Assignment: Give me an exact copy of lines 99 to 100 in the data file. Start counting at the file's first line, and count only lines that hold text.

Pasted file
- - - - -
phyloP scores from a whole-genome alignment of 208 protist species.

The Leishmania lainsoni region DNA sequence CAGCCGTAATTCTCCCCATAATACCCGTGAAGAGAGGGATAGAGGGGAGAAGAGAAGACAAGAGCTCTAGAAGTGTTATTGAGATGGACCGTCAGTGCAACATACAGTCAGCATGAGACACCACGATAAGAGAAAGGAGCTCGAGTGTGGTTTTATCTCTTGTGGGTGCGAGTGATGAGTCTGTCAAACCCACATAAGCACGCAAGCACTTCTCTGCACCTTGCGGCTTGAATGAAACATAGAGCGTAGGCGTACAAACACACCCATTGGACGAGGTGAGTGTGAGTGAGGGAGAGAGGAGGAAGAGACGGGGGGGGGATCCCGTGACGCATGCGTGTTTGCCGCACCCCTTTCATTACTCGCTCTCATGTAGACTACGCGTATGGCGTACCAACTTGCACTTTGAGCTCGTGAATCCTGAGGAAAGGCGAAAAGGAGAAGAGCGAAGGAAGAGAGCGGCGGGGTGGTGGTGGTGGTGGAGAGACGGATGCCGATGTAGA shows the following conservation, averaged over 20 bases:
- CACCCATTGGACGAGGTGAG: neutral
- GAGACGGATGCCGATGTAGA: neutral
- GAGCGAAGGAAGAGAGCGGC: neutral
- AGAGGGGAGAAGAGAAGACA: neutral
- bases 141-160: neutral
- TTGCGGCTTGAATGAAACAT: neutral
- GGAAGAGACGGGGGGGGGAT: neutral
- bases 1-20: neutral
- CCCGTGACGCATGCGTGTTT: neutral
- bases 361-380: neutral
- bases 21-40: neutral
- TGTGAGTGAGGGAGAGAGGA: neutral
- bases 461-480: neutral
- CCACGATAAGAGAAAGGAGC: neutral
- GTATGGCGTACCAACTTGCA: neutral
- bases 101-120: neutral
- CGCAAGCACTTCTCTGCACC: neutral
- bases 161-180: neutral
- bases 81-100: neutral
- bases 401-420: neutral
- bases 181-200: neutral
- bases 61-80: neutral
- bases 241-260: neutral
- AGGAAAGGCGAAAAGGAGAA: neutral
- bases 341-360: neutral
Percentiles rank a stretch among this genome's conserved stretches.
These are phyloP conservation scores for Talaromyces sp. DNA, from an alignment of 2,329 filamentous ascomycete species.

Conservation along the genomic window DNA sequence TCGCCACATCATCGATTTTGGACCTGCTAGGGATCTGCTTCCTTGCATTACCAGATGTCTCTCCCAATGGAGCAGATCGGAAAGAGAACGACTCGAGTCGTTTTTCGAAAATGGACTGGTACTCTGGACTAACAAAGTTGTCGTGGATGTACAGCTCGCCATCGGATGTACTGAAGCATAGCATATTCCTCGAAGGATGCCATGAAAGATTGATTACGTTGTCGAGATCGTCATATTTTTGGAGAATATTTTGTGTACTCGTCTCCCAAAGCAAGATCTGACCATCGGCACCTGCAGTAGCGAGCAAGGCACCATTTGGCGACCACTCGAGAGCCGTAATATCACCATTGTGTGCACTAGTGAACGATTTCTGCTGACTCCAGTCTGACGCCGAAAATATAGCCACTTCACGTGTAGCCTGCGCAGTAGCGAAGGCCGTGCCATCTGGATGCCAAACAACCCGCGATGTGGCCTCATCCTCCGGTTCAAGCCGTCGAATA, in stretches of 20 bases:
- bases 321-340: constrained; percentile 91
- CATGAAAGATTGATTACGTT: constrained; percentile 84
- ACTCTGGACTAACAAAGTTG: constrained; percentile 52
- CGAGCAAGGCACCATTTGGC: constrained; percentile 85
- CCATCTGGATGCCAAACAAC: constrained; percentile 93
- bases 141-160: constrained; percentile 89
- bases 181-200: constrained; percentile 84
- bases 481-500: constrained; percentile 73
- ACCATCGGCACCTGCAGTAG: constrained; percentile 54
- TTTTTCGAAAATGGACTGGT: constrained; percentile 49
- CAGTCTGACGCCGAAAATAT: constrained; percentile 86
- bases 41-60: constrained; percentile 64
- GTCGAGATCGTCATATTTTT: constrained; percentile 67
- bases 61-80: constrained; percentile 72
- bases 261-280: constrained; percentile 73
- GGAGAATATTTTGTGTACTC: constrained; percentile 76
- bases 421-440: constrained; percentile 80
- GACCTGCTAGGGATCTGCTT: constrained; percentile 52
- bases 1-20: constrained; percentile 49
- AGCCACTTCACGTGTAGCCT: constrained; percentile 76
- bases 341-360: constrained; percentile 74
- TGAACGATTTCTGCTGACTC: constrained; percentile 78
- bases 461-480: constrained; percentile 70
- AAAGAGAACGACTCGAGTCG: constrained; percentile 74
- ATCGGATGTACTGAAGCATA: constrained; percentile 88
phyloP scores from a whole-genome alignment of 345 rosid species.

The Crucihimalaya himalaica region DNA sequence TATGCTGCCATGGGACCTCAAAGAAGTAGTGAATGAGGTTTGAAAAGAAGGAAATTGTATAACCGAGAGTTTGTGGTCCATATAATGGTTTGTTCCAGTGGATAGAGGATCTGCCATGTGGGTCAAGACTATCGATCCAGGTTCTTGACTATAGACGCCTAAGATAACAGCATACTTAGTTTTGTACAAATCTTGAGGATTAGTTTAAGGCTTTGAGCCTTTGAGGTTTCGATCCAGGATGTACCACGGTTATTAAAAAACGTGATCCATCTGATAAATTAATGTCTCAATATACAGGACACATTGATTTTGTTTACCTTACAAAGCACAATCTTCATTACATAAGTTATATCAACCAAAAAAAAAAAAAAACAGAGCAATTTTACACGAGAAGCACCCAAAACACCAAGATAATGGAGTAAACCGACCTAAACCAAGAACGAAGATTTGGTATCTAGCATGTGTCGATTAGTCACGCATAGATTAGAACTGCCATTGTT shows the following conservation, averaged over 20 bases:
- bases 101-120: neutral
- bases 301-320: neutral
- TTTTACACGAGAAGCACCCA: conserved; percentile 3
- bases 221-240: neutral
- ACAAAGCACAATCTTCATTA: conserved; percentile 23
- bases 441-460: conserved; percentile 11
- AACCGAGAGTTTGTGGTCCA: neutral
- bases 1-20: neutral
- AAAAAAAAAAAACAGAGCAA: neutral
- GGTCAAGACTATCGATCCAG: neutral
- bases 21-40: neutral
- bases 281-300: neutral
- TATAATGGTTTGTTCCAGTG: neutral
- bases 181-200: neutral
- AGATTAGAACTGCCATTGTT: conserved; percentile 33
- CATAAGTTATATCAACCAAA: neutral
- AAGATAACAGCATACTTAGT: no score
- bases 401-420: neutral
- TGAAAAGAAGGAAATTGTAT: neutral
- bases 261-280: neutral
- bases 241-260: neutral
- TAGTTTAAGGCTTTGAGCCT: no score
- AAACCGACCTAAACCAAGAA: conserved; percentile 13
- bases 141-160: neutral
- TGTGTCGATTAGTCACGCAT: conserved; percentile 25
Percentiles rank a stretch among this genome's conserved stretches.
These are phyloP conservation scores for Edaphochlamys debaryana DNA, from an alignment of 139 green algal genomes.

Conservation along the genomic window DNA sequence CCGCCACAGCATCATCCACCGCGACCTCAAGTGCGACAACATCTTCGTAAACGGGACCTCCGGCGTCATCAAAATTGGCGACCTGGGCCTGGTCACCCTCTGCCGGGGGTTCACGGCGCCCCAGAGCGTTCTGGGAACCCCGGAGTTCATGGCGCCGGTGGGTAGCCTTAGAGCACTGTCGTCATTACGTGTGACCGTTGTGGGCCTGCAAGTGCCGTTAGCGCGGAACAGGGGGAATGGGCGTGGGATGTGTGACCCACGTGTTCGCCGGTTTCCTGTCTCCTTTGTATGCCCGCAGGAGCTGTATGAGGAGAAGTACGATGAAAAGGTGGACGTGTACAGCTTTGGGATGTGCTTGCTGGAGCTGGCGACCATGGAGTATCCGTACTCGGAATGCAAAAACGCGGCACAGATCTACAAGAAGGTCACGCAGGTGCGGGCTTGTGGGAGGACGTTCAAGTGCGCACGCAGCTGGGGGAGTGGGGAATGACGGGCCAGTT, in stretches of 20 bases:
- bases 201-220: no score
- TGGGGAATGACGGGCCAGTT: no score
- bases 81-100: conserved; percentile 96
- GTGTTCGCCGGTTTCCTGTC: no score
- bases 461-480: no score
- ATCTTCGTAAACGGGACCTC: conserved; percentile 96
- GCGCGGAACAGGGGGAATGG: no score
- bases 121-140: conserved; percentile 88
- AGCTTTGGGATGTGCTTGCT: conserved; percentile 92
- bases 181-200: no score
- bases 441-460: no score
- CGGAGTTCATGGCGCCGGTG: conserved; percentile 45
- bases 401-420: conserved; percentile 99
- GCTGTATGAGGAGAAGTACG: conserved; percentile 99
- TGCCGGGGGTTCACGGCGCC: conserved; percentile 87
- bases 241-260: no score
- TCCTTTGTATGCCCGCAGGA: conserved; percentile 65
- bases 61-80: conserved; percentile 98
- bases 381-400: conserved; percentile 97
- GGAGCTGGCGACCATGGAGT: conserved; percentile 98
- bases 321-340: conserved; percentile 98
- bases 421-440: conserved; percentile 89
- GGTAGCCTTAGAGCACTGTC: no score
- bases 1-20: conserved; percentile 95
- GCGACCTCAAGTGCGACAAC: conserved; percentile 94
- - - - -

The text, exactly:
- GCTGTATGAGGAGAAGTACG: conserved; percentile 99
- TGCCGGGGGTTCACGGCGCC: conserved; percentile 87